Information Commissioner: Role and Function.
With regard to the changes within the new GDPR, National Supervising Authorities in all EU member states have had their powers of enforcement enhanced. Our I.C.O. in the UK’s supervising authority.
Within the Enforcement Toolbox, the Information Commissioners Office known as the I.C.O., can now issue substantial fines of up to 20 million, or, 4% of an organisation’s global turnover for certain data protection infringements. Fines, when appropriate, will be of the discretion of the I.C.O. with considerable variations expected to be levied. There are no fixed penalties or minimum fines, though there are different maximum fines for different breaches. The GDPR also empowers the I.C.O. to create tailor made solutions to deal with infringements brought to their attention. This does not mean that organisations can relax about compliance, but diligent small and medium sized organisations can take comfort in the fact that they are unlikely to face the sort of punitive fines that rogue tech giants could in order to bring them to head.
Remember: the highest imposed fine limit was £500,000 under the old Act (1998) but the highest fine ever imposed was £400,000 to TalkTalk for failings in connection with a cyber-attack in 2016. The Information Commissioner herself is playing down the “scaremongering because of misconceptions”. £20 million fines could put businesses out of business and that is not the intention of the GDPR, though there is a seismic shift in the number of fines that could be imposed.
The role and scope of the I.C.O. has not fundamentally changed, but rather has been expanded and enhanced via the new GDPR.
Codes of Conduct and Certification Mechanisms.
Although the use of any of the above is encouraged by the GDPR it is not obligatory. If an approved code of conduct or certification scheme becomes available that covers our processing activity, consideration will be given to working towards such a scheme as a way of demonstrating our compliance. The I.C.O. will develop its own code of conduct as it has already worked with the Direct Marketing Commissions Code of Conduct: DMA Code.
Derogations and Exceptions.
The Act provides that member states of the EU can provide their own national rules in respect of specific processing activities.
All Data Controllers must be familiar with Schedules 1-18 of the GDPR as these are the lawful exemptions pertinent to many other legal frameworks and Acts. These Schedules cover things such as Parliamentary Privilege, Health and Social Work, Criminal Convictions (Additional Safeguards), Research, Statistics and Archiving, Education Child Abuse, and include specific provisions for data processing within the Schedule(s).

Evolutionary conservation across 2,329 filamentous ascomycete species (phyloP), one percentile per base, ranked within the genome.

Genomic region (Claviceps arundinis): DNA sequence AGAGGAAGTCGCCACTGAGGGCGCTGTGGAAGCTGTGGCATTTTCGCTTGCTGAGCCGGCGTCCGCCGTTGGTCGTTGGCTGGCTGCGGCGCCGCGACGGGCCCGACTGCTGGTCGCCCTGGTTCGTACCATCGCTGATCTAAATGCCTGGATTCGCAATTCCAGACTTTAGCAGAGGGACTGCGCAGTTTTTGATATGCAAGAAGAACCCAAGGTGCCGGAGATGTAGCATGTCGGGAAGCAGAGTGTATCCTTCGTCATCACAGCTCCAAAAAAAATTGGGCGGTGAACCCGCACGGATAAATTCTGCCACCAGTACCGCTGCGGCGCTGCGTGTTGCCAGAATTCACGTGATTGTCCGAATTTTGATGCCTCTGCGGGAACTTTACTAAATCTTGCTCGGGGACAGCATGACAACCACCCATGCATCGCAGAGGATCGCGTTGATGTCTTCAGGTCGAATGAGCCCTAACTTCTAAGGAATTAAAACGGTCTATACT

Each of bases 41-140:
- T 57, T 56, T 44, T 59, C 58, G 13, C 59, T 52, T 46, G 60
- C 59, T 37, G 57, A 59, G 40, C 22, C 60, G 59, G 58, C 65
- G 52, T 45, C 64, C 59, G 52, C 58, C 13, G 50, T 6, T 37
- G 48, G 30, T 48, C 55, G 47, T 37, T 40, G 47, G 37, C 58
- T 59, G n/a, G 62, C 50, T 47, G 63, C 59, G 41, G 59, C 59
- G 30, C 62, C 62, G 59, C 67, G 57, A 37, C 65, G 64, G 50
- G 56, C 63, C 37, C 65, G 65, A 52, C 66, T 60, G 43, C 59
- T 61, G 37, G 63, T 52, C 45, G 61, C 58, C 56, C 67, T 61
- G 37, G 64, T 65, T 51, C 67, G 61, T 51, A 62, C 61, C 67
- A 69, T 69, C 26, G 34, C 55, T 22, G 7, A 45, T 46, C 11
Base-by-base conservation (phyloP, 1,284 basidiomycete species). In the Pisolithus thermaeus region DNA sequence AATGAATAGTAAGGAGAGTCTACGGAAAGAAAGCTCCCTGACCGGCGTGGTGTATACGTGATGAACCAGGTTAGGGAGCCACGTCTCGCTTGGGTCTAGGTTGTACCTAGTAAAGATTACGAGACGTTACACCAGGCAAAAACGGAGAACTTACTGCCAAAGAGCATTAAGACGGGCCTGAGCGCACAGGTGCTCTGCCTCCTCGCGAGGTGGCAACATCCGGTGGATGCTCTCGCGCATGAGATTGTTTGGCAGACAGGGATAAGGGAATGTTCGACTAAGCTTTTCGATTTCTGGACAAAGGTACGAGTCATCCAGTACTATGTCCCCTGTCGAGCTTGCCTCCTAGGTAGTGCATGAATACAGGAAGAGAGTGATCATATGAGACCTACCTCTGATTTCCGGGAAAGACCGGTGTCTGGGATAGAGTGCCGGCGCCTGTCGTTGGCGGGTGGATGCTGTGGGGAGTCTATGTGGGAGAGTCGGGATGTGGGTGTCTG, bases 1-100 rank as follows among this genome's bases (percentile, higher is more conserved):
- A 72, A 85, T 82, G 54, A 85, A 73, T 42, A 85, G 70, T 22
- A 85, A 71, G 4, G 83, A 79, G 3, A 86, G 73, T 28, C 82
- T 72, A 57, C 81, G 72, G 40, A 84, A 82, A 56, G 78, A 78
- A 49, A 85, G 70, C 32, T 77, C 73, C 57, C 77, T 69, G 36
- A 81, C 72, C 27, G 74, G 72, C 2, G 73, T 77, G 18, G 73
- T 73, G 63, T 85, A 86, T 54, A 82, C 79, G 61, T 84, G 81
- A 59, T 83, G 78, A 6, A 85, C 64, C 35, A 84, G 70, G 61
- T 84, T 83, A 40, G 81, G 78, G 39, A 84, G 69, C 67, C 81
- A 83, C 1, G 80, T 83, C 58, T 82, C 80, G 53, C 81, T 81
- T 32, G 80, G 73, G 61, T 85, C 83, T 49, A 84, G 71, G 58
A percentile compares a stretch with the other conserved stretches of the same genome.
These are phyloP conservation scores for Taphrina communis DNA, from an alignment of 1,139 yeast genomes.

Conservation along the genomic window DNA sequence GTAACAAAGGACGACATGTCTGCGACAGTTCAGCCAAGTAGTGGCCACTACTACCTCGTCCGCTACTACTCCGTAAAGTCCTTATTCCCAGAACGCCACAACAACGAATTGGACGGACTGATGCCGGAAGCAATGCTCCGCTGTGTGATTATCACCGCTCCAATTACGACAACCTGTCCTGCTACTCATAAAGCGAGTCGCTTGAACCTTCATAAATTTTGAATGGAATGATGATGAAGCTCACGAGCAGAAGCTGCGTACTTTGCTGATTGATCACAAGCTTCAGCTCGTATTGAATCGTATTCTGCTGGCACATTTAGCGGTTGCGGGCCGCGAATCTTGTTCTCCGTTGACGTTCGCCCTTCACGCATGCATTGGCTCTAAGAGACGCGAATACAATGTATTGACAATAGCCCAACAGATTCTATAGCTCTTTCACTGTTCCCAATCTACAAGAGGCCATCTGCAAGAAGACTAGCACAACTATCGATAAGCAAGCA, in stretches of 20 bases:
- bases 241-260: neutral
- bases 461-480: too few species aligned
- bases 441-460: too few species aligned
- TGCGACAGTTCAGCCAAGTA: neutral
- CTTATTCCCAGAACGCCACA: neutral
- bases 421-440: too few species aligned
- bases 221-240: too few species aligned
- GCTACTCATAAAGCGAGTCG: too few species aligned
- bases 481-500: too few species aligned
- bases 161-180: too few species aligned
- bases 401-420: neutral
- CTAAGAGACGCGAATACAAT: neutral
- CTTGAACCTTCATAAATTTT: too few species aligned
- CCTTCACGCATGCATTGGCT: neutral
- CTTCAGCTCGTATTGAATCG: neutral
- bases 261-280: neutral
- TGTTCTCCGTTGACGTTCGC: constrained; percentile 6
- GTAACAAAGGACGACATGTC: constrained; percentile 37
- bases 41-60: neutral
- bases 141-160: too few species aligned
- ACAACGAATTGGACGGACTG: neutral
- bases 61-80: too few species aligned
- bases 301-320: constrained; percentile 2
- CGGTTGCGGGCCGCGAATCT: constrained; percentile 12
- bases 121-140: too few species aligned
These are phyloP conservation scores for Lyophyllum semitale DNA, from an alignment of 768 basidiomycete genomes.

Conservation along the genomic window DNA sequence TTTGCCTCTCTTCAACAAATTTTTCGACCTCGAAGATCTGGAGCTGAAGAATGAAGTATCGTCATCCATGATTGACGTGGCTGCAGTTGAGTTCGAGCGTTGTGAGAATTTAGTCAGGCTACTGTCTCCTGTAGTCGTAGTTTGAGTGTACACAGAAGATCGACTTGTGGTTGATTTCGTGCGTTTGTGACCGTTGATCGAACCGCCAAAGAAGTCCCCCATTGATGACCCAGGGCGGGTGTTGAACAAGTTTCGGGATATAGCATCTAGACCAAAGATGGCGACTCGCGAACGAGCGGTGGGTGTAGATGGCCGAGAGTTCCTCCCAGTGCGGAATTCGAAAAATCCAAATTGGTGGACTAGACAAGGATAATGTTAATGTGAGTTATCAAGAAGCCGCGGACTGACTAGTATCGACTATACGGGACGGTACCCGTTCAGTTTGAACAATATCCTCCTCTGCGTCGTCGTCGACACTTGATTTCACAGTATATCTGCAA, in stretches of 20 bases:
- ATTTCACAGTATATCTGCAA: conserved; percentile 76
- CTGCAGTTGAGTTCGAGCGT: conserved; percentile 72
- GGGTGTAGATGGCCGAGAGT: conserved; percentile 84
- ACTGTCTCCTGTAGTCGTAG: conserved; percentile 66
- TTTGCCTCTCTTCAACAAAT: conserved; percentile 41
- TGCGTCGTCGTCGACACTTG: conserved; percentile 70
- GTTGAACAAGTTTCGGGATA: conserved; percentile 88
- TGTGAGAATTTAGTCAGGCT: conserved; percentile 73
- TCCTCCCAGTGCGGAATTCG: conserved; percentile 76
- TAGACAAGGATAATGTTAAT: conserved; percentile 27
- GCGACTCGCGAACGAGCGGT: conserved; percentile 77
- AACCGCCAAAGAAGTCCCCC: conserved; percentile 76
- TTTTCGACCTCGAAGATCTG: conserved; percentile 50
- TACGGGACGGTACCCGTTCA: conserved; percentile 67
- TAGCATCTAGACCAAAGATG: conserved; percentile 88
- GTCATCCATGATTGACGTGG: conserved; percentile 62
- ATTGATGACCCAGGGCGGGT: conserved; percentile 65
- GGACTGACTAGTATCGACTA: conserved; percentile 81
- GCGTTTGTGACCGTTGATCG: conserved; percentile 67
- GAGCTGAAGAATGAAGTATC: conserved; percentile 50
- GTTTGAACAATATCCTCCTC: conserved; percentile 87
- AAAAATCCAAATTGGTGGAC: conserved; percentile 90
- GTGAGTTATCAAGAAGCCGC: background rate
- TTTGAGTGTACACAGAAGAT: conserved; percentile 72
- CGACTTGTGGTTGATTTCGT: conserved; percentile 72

For example: Schedule 15: Powers of Entry and Inspection. This Schedule sets out clearly the powers of the Information Commissioner’s Office in relation to warrant(s) issued by the courts which allow the I.C.O. to enter premises and inspect data field there, including the seizure of documents. Schedule 18 is where all the legislative changes, in all pertinent primary legislation is found, including the repeal of the Data Protection Act 1998. As the Act is embedded in to the organisation, Data controllers, their role and responsibilities, will need to be reviewed and revised to ensure compliance.
Codes of Practice.
The Act enhances the role of the Information Commission’s Office (I.C.O.) in the compilation of such Codes and these will be available in due course. It is important that we are regularly checking the I.C.O. website in order to keep up with current guidance.
This organisation believes that all data, required for the delivery of the service and the lawful running of the organisation must be collected, handled, maintained and stored in accordance to the requirements of the Data Protection Act 2018.
The General Data Protection Regulations (GDPR) form the basis of the Act but in order to be effective and compliant with its requirements, the Related Policy list should be viewed as core to this policy, as should Section 1 and the Related Guidance links.
PLEASE NOTE All Guidance from the ICO should be considered “Live Documentation” and regularly checked until all Codes of Practice and Guidance are issued. Working Party 29 known as WP29 is a representative body from each of the EU member states who have developed and worked on the Act. WP29 still sits and meets in the European Parliament until all of the complexities of the Act have been clarified and amended into law.